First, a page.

The Rule of Martin has caused much confusion in subsequent cases. Lawsuits with government entities on both sides of the “v” are common. However, government is naturally hierarchical, so many state agencies and all local government entities are in some sense “subordinate” to the state. And the General Assembly generally does not specify who does or does not have standing to sue under the myriad statutes it enacts. As a result, lawsuits between government entities with differing interests can easily get tripped up by the Rule of Martin. Courts have sometimes applied the Rule of Martin to dismiss these cases based on the “subordinate” government entity’s lack of standing. More often, courts manage to figure out a way around the Rule of Martin in order to address a clearly justiciable government dispute.

The Rule of Martin Impacts Many Different Stakeholders

This Weld County action is the latest misapplication of the Rule of Martin. Weld County was one of many stakeholders in a state agency rulemaking. All participants in the rulemaking have standing to seek judicial review under the APA, especially counties, which get special consideration in air quality rulemakings under the Air Act. But the Court of Appeals effectively held that, under the Rule of Martin, any participant in an Air Act rulemaking could seek judicial review except for counties because counties are supposedly “subordinate” to the State Air Quality Control Commission, and the Air Act does not expressly state that counties can sue for review of rulemakings.

This standing analysis could apply to any local government in just about any case where different government entities have a dispute that requires judicial resolution: one of the government entities is bound to be “subordinate” to the other (e.g., local governments can always be deemed subordinate to the state); and the General Assembly does not include a list of government entities with standing to sue in every statute it enacts. Courts properly use the doctrine of preemption as the way to resolve otherwise intractable disputes between local and state government, not standing. Wrongly depriving a government entity standing to sue short-circuits the judicial process and sometimes the political process as well.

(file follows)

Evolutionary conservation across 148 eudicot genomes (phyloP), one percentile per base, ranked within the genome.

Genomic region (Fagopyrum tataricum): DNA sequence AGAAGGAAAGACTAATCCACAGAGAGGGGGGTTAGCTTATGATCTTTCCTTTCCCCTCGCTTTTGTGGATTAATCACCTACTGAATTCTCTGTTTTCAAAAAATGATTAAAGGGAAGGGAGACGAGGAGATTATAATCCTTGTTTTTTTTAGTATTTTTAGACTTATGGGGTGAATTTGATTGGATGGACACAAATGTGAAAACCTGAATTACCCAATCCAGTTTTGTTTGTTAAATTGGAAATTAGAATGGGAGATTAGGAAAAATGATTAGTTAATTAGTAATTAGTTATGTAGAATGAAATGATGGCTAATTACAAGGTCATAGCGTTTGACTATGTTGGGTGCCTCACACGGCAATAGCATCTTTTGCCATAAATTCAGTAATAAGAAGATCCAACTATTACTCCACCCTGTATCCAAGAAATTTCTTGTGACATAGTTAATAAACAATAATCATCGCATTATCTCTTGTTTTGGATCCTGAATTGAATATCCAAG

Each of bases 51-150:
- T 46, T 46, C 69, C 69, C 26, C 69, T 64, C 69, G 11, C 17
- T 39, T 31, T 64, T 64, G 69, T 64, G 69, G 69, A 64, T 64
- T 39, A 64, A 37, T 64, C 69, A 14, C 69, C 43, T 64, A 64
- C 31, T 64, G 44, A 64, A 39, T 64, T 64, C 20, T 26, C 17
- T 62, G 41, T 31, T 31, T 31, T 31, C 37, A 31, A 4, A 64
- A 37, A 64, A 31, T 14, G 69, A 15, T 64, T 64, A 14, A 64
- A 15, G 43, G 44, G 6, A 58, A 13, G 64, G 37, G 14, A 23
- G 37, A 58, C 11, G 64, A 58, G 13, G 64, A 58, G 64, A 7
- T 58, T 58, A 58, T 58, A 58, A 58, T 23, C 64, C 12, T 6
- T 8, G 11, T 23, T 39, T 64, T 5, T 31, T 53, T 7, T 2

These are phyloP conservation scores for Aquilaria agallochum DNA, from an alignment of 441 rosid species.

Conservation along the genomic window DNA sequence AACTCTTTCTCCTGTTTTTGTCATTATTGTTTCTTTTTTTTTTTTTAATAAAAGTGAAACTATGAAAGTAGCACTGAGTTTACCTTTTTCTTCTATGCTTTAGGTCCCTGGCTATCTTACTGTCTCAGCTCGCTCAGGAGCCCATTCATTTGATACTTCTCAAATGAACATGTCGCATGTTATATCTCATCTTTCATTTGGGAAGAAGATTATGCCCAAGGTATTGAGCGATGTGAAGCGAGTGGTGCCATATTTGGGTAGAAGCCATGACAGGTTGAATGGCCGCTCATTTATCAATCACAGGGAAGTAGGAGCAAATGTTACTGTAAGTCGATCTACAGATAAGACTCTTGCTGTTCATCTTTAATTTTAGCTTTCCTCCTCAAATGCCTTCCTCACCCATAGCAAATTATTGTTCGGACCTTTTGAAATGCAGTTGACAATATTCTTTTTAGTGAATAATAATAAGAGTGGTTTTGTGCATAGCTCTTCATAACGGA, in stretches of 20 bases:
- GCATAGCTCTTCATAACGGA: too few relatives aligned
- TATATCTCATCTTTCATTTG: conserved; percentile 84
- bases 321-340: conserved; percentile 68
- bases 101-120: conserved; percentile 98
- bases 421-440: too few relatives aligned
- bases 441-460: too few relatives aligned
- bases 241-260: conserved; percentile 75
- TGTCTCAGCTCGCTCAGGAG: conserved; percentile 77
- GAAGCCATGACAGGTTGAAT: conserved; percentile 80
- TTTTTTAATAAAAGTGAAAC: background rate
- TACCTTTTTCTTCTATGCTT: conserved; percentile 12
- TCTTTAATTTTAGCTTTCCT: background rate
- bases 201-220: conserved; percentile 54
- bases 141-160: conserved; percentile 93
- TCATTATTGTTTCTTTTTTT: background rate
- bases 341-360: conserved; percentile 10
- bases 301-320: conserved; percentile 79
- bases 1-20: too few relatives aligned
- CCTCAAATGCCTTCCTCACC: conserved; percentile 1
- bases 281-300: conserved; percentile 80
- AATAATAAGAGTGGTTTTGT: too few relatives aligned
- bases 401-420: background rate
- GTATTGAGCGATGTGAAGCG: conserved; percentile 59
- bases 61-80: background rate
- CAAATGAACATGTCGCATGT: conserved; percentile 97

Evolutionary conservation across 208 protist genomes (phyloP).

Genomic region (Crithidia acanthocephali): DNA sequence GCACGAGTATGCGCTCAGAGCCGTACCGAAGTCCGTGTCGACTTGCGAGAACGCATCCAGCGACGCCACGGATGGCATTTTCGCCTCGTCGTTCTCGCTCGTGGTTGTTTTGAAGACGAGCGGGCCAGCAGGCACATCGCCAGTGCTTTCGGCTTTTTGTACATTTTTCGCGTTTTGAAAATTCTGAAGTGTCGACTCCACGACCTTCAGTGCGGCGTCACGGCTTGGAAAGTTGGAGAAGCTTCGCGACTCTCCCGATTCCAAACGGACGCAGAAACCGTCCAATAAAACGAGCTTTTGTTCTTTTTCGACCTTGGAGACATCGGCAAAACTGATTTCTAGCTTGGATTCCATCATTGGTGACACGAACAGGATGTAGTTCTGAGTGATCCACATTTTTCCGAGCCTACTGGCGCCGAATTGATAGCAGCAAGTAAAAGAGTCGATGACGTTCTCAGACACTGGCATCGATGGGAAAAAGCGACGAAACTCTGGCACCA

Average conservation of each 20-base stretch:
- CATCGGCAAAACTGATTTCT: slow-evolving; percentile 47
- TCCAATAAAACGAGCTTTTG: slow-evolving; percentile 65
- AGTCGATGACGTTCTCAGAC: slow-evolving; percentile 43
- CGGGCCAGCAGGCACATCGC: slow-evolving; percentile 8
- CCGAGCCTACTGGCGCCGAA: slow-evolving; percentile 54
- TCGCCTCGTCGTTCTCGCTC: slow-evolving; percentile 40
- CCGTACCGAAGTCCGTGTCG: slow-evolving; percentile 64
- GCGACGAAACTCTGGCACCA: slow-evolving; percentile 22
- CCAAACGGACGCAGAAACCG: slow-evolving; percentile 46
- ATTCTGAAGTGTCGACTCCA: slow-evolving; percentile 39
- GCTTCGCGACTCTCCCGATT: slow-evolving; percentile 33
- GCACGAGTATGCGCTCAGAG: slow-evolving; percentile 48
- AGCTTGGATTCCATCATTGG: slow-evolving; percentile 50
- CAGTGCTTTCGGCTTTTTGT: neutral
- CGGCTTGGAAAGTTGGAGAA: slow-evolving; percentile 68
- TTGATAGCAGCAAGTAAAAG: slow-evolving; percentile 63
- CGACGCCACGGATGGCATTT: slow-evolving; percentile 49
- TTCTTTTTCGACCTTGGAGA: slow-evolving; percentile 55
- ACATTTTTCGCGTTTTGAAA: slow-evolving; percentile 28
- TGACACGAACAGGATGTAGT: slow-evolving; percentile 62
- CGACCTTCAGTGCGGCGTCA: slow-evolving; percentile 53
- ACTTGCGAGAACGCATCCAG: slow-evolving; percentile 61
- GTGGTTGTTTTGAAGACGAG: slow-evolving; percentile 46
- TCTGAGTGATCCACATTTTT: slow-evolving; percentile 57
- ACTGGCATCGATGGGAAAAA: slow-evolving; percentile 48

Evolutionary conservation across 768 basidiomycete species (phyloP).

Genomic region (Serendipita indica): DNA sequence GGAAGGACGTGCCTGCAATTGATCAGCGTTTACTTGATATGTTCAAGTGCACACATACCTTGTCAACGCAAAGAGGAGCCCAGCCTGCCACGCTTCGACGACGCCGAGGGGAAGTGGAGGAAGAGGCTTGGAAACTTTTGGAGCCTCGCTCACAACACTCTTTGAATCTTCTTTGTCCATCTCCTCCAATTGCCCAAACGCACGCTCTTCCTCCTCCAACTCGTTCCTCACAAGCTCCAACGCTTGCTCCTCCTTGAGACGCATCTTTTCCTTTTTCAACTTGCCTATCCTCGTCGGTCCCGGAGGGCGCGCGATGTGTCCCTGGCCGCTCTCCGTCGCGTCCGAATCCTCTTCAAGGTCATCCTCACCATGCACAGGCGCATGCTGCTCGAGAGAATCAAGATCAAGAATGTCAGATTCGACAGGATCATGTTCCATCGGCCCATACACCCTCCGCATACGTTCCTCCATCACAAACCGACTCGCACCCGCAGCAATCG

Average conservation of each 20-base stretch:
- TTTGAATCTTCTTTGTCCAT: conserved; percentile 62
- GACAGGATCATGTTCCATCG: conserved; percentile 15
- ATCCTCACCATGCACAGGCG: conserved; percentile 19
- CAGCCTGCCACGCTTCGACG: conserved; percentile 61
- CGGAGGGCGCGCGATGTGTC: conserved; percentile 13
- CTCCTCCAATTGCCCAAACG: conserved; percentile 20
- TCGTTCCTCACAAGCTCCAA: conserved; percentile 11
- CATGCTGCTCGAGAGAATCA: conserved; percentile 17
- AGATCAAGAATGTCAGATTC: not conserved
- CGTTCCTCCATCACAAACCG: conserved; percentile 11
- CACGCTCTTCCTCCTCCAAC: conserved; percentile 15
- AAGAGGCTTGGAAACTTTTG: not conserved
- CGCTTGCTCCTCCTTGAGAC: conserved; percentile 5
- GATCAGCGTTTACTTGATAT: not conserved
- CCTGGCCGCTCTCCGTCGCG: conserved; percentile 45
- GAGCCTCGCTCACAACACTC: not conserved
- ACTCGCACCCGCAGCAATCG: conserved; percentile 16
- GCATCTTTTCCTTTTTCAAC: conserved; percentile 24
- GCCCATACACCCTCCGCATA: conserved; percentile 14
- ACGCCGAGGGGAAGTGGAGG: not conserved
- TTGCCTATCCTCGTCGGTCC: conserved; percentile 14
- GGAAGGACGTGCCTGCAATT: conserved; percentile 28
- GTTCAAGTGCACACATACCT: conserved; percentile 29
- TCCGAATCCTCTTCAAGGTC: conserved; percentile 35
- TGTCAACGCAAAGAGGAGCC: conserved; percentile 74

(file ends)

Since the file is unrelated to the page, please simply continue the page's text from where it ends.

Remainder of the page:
Cases like Martin are designed to ensure that when government entities are on both sides of the “v” they have differing interests and thus present an adverse and justiciable dispute that is appropriate for judicial resolution. Maurer was a one-off exception where the General Assembly authorized an agency to sue itself. By formulating the Rule of Martin based on the unique facts of the Maurer case, the Supreme Court created a standing rule that could potentially put almost any local government out of court, as it did here for Weld County.

Counties, cities, special districts and all other local governments in particular have a stake in how the Supreme Court reviews and hopefully clarifies its Rule of Martin in this case.

Bennett L. Cohen focuses on litigation that’s on appeal, might involve an appeal or needs to be managed to avoid an appeal. He can be reached at [email protected] or 720.931.8155. Colin C. Deihl handles complex business disputes at all stages of litigation, representing a wide range clients. He can be reached at [email protected] or 303.256.2711. Gina L. Tincher focuses on complex commercial contract disputes, environmental claims and challenges to agency actions. She can be reached at [email protected] or 303.256.1967.

[i] C.R.S. § 25-7-101, et seq.

[ii] 470 P.2d 861, 862 (Colo. 1970).

[iii] See C.R.S. §§ 24-4-106(4), 24-4-102(12), and 24-4-106(4.5).

[iv] 550 P.2d 864 (Colo. 1976).

[v] Id. at 865-66.

[vi] 779 P.2d 1317 (Colo. 1989).

[vii] Id. at 1320.